The two in tandem led to the disastrous bubble market of the 1980s, when Japan was living in an illusory “air pocket” between East and West, that has left it exposed and bereft once the Cold War ended. It now can do little more than follow global trends, while failing to address the negative consequences of its own over-development in the past. Slow art, contrary art, placed in paddy fields or a battered, empty building, can revive art, but also perhaps revive a society unable to think itself back out of the urban/development mould—largely, Kitagawa argues, because Japan otherwise lacks the kind of rich civil society that would be needed to rebuild community and heal the damage development has done.

Echigo-Tsumari this year seems to be putting more emphasis on renewal and renovation in it choice of art and locations. Images I have seen of previous Triennials have been less than appetising in the apparent encouragement of some of the usual big (and toxic) plastic installations, familiar from the global art world everywhere, dotting the countryside. The commercial market also is not left out of the party. Many of the major Tokyo galleries seem to be represented and present. The dance with corporate interests also goes on, played out with now with the full partnership of Benesse corporation’s director, Soichiro Fukutake, a major benefactor of the project and someone with his own philosophy of renewal, and ways of squaring development and conservation. If Naoshima is the model, I imagine Echigo-Tsumari might inspire the same mixed feelings I had on that unreal art island, indeed the same feeling I get with many of the most benevolent museum and art developments in Japan: that there is something unholy about the way top down top down money and political power always get mixed with such exquisite aesthetic sensibilities. In Naoshima you could see how the project had transformed for the better some of the most ravaged, industry spoiled parts of the inner sea, and certainly delight in how art and architecture had been brought to decaying villages by the likes of Tatsuo Miyajima and Hiroshi Sugimoto. But at the same time, when you ventured up to the museums, you still had the feeling you were visiting the headquarters of Blofeld’s SMERSH (the baddies in James Bond movies).

The question in Echigo-Tsumari will be: How much of the vision is imposed and how much organic? Large amounts of contemporary art I can think of will have little to say to the good folk of Niigata – who might still prefer American baseball, pachinko parlours, or Macdonalds to the culture that is being laid on for them. Kitagawa speaks of the largely resistant local powers to many of his initiatives, and the long process of winning people over. The logistics as well as the financing involved is daunting: a budget of 900 million yen, over half of which must come from paying visitors. (A little maths can tell you that this means he needs between 150,000 and 200,000 paying entrants – at 3500 Yen a pop – to break even.) That’s a lot of city folk trampling over the countryside. Hard to believe it could all be coordinated from this small, overflowing office or be the vision of one man. It is certainly a grand, spectacular, breathtaking vision. I just wonder whether there is time time or space for small, quiet things or tiny gestures in this drama. But I guess public art will always be a macho business in Japan.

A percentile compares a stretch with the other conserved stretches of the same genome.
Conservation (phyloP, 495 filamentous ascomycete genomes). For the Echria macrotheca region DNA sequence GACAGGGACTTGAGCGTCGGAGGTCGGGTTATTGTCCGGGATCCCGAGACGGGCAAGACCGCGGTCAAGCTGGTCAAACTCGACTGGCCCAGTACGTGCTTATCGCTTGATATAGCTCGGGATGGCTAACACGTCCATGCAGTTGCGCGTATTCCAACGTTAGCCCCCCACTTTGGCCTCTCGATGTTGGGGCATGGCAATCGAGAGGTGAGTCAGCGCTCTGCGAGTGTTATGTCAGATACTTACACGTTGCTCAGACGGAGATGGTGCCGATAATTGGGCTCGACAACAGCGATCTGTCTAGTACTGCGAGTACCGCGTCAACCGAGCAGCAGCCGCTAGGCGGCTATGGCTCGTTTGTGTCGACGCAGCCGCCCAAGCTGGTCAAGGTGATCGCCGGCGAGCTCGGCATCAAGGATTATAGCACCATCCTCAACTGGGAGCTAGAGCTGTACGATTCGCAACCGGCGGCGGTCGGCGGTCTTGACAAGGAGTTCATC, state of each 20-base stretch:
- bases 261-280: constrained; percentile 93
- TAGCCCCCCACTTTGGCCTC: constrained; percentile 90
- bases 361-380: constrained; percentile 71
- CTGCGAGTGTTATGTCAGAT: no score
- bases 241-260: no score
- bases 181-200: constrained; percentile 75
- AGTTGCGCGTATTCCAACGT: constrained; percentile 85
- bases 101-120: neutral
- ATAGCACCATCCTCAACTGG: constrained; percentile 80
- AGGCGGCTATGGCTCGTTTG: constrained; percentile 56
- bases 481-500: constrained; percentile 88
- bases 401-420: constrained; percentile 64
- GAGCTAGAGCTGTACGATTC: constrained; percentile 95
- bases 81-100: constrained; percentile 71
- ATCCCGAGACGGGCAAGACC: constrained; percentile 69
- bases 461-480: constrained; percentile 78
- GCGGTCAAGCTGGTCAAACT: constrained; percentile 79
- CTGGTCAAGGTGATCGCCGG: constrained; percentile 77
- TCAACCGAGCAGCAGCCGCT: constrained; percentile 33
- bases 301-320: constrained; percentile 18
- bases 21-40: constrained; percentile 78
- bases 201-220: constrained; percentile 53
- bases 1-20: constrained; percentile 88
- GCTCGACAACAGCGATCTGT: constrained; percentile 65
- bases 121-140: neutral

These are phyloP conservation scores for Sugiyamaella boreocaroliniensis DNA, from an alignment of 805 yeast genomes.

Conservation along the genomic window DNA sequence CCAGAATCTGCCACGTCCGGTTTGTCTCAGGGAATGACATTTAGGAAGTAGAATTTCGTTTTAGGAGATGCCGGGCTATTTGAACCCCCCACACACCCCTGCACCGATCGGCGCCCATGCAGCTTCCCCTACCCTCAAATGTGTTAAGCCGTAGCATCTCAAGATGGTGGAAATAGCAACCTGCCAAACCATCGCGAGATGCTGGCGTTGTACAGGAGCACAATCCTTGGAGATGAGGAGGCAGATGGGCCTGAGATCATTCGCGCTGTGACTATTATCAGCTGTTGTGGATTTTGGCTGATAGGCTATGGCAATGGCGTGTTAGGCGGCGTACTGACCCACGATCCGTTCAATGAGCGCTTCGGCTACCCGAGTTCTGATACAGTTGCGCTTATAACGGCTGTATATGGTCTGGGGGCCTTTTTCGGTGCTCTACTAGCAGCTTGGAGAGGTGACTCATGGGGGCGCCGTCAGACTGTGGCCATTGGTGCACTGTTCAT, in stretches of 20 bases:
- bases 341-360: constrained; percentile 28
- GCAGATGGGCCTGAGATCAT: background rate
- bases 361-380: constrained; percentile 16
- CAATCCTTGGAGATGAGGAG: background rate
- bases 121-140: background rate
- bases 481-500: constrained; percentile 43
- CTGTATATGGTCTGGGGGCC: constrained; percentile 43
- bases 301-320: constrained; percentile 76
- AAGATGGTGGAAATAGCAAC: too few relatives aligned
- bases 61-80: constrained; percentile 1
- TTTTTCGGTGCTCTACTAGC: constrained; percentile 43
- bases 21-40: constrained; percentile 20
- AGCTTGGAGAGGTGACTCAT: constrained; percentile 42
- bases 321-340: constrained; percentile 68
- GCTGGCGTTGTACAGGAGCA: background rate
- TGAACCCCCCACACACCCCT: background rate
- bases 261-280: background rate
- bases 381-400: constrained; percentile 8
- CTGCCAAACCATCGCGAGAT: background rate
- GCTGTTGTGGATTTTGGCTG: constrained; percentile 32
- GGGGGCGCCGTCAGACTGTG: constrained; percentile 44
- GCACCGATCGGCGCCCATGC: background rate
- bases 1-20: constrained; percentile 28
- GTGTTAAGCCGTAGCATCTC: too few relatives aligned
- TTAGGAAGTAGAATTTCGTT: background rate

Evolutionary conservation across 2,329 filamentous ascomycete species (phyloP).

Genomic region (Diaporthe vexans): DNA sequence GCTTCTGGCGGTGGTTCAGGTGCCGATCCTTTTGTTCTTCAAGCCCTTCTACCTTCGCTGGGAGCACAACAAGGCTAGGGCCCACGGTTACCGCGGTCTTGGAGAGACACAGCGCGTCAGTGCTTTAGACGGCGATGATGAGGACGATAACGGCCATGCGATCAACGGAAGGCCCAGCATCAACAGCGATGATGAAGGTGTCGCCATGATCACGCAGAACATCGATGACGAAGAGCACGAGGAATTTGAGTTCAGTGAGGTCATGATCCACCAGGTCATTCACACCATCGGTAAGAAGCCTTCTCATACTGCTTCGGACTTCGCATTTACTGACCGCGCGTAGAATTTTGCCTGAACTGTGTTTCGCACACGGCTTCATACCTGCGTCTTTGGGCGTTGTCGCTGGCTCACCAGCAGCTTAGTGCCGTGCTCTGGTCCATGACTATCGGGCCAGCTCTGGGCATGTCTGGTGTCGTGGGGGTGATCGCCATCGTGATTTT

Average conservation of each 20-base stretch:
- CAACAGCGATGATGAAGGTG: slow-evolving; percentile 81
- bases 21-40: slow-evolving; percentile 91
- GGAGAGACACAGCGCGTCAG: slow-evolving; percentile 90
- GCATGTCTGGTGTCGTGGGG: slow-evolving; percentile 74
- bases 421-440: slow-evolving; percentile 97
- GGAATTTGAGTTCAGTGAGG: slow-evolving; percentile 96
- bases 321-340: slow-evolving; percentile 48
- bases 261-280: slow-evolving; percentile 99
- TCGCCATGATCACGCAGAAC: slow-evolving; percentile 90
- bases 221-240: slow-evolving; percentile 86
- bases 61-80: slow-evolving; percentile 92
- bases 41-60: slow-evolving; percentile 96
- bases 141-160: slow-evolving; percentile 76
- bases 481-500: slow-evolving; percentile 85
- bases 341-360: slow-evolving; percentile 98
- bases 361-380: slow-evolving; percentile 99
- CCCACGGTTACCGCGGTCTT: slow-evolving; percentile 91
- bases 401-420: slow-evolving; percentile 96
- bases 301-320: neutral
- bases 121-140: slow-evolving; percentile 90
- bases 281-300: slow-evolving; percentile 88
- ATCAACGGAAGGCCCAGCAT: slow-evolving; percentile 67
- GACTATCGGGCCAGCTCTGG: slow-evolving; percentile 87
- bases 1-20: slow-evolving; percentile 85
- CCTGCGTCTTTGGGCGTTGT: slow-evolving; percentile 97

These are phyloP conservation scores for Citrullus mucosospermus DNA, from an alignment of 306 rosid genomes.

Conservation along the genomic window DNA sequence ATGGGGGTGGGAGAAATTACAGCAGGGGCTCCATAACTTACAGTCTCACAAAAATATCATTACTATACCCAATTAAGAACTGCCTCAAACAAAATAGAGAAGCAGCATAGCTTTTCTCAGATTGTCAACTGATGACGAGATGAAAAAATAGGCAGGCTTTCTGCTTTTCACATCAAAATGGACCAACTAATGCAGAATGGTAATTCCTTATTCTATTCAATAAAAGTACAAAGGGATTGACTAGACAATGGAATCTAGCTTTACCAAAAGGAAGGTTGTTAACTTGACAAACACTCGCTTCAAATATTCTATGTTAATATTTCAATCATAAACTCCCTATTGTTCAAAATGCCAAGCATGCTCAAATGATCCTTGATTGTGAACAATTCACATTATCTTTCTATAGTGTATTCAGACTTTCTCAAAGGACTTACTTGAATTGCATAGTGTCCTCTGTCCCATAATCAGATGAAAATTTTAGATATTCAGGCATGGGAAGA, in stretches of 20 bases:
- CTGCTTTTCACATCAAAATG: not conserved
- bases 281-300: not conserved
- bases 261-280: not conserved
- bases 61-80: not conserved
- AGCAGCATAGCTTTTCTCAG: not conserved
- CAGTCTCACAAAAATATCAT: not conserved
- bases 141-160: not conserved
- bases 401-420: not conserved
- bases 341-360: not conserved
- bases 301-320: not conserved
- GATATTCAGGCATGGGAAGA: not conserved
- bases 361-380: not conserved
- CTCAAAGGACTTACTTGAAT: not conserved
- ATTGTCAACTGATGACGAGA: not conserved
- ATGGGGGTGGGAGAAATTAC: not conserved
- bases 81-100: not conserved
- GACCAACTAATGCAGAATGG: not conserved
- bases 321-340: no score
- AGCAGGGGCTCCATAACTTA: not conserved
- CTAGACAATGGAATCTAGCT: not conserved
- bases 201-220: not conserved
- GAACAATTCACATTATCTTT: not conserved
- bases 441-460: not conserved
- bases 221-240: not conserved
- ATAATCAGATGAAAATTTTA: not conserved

ETAT flaunts its international connections and roster of artists, as well as the universality of its message. I don’t know how much the message gets out, or indeed how international the public is that visits. Not so much I suspect, but it is a key concern for Kitagawa as he thinks of his legacy. He has certainly tried to take the message out on the road – to Europe, China, some day to America – but its not clear that audiences are responding. The creative city ideology, which has hooked art to big business corporate development in either the Mori development mould or to inner city renewal (as has been tried in Yokohama), is an inherently city-centred, heavily urbanised vision of the future. American cities are still, relatively speaking, quite disastrous places in terms of conservation and the dominance of city life over nature and rural alternatives; they will remain so, it seems, as long as there are fresh fields and deserts to build new housing tracks on, and still more oil to put in the tank. China may need the message even more, when it starts to sober up from the frenzy of over-development of the past two decades. Relative to this, given its rather shocking urban/rural divide, and the urgency of the problem it now faces in managing its decline and the social divisions it heralds, Japan today is in fact everyone’s future tomorrow. But it’s a grim prospect, a million miles from the vision Japan gave to the world at the Osaka expo in 1971, and which continues to be given to tourists in Roppongi Hills on a clear night in neo-Tokyo. In these matters, Kitagawa is surely right. We should not be erecting yet more monuments to art and money in unsustainable urban agglomerations, but considering what we are doing with this fragile planet as it spins on silently through the empty void. It’s certainly about time someone heard that message.

ADRIAN FAVELL
http://www.adrianfavell.com